Southwestern College Superintendent/President Dr. Mark Sanchez presented his first State of the District address to the community alongside California Community Colleges Chancellor Eloy Ortiz Oakley.
A higher education update from a local and state level was given, along with highlights of academic and student programs during the COVID-19 pandemic.
According to an independent report by Emsi, a research, and marketing analyst firm, Southwestern College (SWC) has contributed more than $440 million to the local economy in South San Diego. The college had multiple community partnerships to assist students and their communities during the pandemic, like the San Diego Foodbank, which distributed 1.2 million pounds of food during drive-through on campus.
The San Diego County Health Department, San Ysidro Health, and Champions for Health provided, and continue to provide, community members with vaccines and boosters.
“Some of the most powerful images I have seen since re-opening are students and employees talking, laughing, engaging,” Sanchez told the audience at the Performing Arts Center and those watching the live-streamed version. “Our Jaguar community was ready to return. Everyone simply wanted the best in health and safety protocols.”
District-wide response during the pandemic included emergency grants of up to $1,000, laptops, hot spots for students who need access to online learning, and creating a safe WiFi space on the Chula Vista Campus. In an effort to address and alleviate systematic barriers and alleviate students, district employees, and departments, such as the Foundation and Food Services, distributed computers and food in the Jag Kitchen-To-Go to address technology gaps and food insecurity with students.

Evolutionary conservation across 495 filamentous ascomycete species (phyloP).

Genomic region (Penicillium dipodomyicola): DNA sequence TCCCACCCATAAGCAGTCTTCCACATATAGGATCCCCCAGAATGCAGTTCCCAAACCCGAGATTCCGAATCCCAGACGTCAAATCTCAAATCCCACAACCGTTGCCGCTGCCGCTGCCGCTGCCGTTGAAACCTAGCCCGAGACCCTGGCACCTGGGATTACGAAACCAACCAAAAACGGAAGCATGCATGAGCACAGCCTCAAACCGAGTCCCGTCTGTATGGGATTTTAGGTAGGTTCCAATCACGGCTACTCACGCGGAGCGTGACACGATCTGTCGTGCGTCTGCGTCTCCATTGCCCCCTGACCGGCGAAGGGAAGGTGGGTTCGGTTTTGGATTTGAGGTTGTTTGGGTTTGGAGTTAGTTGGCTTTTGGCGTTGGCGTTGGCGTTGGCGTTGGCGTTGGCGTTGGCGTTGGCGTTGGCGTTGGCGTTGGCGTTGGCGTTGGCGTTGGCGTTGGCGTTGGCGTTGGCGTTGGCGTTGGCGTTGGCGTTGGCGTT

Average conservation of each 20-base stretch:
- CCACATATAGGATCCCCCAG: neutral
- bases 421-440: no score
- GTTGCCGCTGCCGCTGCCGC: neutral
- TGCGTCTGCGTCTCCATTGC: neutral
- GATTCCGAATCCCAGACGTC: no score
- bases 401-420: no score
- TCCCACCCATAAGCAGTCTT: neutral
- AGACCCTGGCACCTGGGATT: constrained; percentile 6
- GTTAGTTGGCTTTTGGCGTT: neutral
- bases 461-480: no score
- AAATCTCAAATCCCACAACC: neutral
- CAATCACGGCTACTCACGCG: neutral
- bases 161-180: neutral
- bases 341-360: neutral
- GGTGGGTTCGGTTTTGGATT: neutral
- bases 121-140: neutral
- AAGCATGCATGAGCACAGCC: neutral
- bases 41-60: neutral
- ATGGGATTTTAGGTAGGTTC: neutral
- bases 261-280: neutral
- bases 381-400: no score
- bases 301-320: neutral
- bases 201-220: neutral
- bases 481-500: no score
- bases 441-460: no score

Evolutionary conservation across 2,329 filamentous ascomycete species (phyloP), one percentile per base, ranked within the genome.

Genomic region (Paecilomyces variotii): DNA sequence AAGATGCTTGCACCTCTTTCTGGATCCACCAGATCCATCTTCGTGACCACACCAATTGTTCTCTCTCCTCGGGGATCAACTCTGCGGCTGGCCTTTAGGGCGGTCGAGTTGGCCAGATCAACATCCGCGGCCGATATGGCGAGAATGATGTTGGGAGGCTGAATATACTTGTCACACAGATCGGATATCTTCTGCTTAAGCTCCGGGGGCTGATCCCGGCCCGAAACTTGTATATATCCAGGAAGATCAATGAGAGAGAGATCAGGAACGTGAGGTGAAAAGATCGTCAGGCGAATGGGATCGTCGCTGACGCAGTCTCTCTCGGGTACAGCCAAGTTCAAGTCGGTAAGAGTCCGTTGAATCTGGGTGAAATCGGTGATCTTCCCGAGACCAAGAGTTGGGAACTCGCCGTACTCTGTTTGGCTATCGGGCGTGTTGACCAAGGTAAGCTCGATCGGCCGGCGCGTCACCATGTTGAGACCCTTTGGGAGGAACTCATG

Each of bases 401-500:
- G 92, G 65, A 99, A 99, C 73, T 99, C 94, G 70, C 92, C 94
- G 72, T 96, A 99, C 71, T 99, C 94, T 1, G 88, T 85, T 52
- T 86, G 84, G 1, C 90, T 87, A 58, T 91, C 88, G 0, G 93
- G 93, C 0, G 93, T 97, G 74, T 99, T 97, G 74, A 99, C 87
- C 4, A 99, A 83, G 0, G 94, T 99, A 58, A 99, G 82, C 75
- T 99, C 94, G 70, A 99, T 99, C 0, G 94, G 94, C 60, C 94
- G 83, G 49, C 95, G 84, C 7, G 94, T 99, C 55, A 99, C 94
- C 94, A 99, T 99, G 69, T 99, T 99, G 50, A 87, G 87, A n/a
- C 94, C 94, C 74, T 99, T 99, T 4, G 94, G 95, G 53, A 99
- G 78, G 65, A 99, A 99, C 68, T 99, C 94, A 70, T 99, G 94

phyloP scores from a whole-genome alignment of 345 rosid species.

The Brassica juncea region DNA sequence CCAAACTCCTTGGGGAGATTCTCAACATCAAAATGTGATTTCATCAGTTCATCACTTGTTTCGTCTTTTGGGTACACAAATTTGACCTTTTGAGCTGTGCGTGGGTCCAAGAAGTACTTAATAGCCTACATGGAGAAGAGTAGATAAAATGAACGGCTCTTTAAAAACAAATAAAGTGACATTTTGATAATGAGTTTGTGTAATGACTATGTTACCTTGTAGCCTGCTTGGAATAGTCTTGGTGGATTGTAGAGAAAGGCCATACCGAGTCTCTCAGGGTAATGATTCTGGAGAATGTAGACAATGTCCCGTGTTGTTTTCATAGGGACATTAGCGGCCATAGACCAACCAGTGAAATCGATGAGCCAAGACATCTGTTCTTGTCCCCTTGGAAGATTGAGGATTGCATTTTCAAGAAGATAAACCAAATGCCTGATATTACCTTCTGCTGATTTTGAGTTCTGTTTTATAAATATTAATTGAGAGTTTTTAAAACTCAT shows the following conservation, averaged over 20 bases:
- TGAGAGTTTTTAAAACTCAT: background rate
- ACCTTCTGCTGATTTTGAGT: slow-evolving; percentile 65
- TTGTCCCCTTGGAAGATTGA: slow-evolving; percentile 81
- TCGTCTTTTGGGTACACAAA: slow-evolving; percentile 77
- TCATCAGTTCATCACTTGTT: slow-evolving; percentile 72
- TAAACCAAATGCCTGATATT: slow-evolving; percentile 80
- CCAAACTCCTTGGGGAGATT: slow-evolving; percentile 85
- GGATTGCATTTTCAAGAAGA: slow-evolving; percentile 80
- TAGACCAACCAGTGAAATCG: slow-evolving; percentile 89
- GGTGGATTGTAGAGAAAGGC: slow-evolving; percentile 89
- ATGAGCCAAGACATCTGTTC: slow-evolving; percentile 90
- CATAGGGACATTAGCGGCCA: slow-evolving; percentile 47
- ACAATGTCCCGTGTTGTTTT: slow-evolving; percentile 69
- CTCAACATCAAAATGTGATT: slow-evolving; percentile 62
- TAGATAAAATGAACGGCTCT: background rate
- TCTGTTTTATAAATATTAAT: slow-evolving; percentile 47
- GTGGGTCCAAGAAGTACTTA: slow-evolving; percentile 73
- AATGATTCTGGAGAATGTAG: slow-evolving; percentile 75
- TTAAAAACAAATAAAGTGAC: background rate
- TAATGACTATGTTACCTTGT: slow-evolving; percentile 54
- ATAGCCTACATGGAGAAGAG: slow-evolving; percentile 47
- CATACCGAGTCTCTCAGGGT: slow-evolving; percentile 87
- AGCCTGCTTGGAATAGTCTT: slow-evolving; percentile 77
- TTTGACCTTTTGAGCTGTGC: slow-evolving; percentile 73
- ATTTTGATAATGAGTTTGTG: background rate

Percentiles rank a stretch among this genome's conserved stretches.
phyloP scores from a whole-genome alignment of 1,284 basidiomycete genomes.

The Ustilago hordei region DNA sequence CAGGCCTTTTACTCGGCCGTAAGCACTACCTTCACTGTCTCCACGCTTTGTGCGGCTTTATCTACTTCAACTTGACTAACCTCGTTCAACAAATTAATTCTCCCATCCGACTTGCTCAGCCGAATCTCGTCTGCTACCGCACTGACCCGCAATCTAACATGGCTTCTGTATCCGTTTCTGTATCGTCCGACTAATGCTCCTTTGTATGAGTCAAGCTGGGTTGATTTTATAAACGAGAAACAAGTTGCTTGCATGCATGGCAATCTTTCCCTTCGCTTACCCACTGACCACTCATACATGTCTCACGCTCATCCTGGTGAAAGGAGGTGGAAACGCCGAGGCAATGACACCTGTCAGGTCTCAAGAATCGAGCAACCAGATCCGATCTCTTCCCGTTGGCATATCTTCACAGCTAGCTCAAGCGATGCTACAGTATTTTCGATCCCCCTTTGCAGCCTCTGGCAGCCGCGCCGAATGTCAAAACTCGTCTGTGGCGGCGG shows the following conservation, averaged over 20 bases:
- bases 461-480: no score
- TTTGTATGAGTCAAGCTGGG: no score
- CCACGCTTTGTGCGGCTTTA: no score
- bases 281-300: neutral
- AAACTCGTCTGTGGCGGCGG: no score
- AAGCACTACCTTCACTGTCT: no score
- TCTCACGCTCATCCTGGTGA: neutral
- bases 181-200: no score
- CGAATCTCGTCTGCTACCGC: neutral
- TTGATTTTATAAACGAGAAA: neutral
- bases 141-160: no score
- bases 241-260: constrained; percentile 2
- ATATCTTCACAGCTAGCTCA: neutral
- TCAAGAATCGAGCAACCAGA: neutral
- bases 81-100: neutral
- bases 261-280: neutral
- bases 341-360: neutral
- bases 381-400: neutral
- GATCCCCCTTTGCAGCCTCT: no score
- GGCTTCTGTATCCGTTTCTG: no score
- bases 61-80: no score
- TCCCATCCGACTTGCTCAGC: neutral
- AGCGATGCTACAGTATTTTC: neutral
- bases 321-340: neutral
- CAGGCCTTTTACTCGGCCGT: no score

For students who have returned to in-person courses, there are no parking fees, eliminating another potential financial barrier.
Sanchez highlighted the college’s new programs in drone technology and cyber security, faculty-led expansion of employment opportunities with district workforce development efforts, and the success of the Restorative Justice Program at Donovan Correctional Facility.
Additionally, Sanchez announced to the community that during the pandemic, SWC applied for and received, four planning grants totaling more than $600,000 to research the feasibility of building affordable, quality housing for students and staff at each of the college’s four campuses.
Recruitment for stakeholders throughout the region will begin to study living and learning hubs that will include cafeterias, child care, and basic needs resources.
The college implemented specialized faculty training that advances equity, re-imagining College Police and seeking housing resources for students and staff.
Cross-border attendance is now possible with a new full-time director of bi-national and international programs who laid the foundation with Tijuana universities. The college plans to host a summit of university presidents on both sides of the border.
To further expand, the college announced a new $600 million bond measure aimed to expand the San Ysidro campus and help students find housing to be incorporated in the November 2022 ballot.
In addressing the audience, Chancellor Oakley said he hoped to see more funding and resources to help colleges adopt new schedules and teaching methods that meet students’ changing needs. He also aims to increase diversity throughout the employee ranks of community colleges.
“I want diversity among faculty, staff, and administrators so students see themselves in the classrooms, offices, and hallways of all our community colleges,” Oakley said.